Local integrators are using regulatory compliance as a market driver for a number of offerings including storage, reporting and document management.
The news follows a global study from IDC analysts that predicted 22 per cent compound annual growth in the IT compliance sector over the next four years. Spending is tipped to exceed $US20 billion by 2009.
The study found companies were making considerable efforts to formalise and automate processes to meet regulatory compliance.
This has placed greater onus on IT departments to audit, monitor and report on processes with resultant opportunities for vendors and their partners, IDC senior research analyst, Julie Rahal Marobella, said.
A thirst for email and storage management, as well as data security, was starting to take a wider hold locally, according to Data#3 CEO, John Grant.
"Corporate governance in the past had been restricted to listed companies only but now large private businesses are spending on it," he said.
"Personal risk is driving the compliance market as senior directors become liable."
Gartner is also predicting further opportunities for the local software sector as more compliance processes are automated.
Vice-president and chief of its Asia research, John Roberts, estimated annual growth of about 40 per cent during the next five years.
"Current Australian regulation is making directors personally liable for the accounts," he said.
"There is nothing like the threat of jail to make people ensure data is truly represented."
Roberts highlighted business process management tools, rule-based engines and document control as areas of outstanding opportunity for the local integration community.
While Australia was still not regulating to the same degree as the US, he predicted bodies like the Australian Securities and Investments Commission would increasingly demand greater accountability.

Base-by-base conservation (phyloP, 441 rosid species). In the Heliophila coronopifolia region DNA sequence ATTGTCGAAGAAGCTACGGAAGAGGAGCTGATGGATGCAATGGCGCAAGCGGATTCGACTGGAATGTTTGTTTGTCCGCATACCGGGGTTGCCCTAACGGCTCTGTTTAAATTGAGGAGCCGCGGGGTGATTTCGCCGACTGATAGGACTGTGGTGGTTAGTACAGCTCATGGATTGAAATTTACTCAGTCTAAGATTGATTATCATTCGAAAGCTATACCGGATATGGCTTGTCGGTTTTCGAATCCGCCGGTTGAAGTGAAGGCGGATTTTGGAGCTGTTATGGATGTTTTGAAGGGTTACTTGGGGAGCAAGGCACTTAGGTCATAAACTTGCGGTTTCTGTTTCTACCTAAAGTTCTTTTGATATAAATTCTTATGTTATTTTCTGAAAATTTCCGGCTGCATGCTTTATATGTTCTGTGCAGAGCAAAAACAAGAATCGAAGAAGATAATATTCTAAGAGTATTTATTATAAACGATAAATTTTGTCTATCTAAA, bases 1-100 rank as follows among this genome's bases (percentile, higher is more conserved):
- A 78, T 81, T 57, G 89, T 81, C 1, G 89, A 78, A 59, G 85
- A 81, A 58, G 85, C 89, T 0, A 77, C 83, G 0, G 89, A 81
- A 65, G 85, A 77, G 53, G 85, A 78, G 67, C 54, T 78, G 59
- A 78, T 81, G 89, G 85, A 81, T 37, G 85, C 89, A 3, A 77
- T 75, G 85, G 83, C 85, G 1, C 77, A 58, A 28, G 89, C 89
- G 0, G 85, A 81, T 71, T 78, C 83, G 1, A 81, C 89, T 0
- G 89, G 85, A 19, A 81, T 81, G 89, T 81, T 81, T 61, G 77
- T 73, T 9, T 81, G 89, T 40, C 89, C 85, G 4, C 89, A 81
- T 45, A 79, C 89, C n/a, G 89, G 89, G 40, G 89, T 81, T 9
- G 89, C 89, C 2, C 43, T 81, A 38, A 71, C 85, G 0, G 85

To date, opportunities had been particularly prevalent in the government sector, according to Alphawest CEO, Garry Henley.
The company won a 10-year contract worth $82 million late last year as part of a consortium supplying an electronic document management system to the WA government.
Henley expects other states to follow this year but suggested the drivers for these solutions were as much about practicalities as compliance.
"One of the main things driving it is the mass of electronic information that companies are dealing with," he said.
Citing a recent workflow software solution implemented for an insurance company that tracked and disseminated 16,000 documents per month, Henley said improved governance also delivered major customer satisfaction benefits.
Need to know
* Regulatory compliance was a $US7.5 billion global market last year. IDC predicts this will reach $US20.5 billion by 2009.
* While local regulations are not as tight as in the US, integrators are reporting that personal liability of executives is driving compliance into the private sector.
* Gartner predicts process automation will drive annual growth of 40 per cent in the local software sector during the next five years.
* The market analyst firm has highlighted business process management tools, rule-based engines and document control as areas of outstanding opportunity.
* Compliance should be sold as much on tangible business benefits as it is on risk mitigation.